A county supervisor was found not guilty on most felony charges Wednesday morning.
A jury found Supervisor Ray Nutting not guilty of counts 1, 2, 4 and 11 — filing false documents, a conflict of interest vote and a charge of soliciting a loan from a county contractor or employee.
He was found guilty of counts 5 through 10, misdemeanor charges of accepting loans from county employees or contractors.
Count 3, a filing of false documents charge, ended in a mistrial due to a hung jury. District Attorney Vern Pierson confirmed it was a charge concerning filing for the Proposition 40 grant reimbursement money for clearing land on Nutting’s ranch. He also said that the jury was split 7-5 in favor of guilt.
Sentencing will take place on June 6, where the prosecution will announce whether they will refile count 3 for a retrial. The DA’s Office previously announced that no matter the outcome for the trial, they would seek a civil case to remove Nutting from office; civil liability is easier to prove than criminal liability.
However, according to government code 1770 (h), the office could be vacated due to a “conviction of a felony or of any offense involving a violation of his or her official duties.” Government code 87461 reads, in part: “no elected officer of a state or local government agency shall, from the date of his or her election to office through the date he or she vacates office, receive a personal loan of five hundred dollars ($500) or more, except when the loan is in writing and clearly states the terms of the loan, including the parties to the loan agreement, date of the loan, amount of the loan, term of the loan, date or dates when payments shall be due on the loan and the amount of the payments, and the rate of interest paid on the loan.” Exempt are loans to the campaign committee of an elected officer and loans made by family, “provided that the person making the loan is not acting as an agent or intermediary for any person not otherwise exempted under this section.”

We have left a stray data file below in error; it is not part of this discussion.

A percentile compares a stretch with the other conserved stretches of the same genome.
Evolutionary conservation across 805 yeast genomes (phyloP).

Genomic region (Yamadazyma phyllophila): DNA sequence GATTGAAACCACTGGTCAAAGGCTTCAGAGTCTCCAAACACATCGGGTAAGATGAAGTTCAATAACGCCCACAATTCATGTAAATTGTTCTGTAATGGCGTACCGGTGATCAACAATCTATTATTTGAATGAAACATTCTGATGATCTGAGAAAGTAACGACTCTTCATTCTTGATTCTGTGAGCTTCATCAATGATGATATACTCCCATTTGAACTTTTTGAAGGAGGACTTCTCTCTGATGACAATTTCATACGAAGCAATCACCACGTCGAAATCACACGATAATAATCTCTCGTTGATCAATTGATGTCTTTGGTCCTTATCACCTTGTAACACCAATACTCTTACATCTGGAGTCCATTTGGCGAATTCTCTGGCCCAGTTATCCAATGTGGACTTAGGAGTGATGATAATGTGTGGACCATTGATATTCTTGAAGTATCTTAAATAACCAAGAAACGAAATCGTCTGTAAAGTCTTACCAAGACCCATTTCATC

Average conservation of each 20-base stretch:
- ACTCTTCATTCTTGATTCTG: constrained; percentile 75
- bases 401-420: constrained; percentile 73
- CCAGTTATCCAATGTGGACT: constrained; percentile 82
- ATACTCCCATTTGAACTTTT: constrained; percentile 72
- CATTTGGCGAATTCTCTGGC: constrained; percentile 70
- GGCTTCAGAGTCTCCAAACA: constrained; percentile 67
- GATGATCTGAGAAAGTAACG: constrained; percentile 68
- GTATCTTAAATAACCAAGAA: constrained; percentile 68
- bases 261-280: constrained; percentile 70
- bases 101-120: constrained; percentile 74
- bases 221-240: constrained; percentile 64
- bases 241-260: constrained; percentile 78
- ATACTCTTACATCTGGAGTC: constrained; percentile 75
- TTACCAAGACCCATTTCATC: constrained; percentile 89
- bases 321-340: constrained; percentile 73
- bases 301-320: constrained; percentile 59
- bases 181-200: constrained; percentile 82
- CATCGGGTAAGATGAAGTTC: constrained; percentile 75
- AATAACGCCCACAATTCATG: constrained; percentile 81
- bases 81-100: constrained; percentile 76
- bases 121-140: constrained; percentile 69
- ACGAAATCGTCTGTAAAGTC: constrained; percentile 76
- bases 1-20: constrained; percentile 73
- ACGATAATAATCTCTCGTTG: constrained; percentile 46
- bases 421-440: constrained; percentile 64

According to testimony, the loans were never made in writing and some were given to Nutting’s wife, Jennifer, to be given to him.
Nutting said he was under a gag order about the actual trial due to the mistrial charge, but said that his 10-year-old son, Chase, was worried. “I just want to let him know it’s going to be OK,” he said. He said he was thinking of his son and wife, Jennifer, and that now the healing process can begin.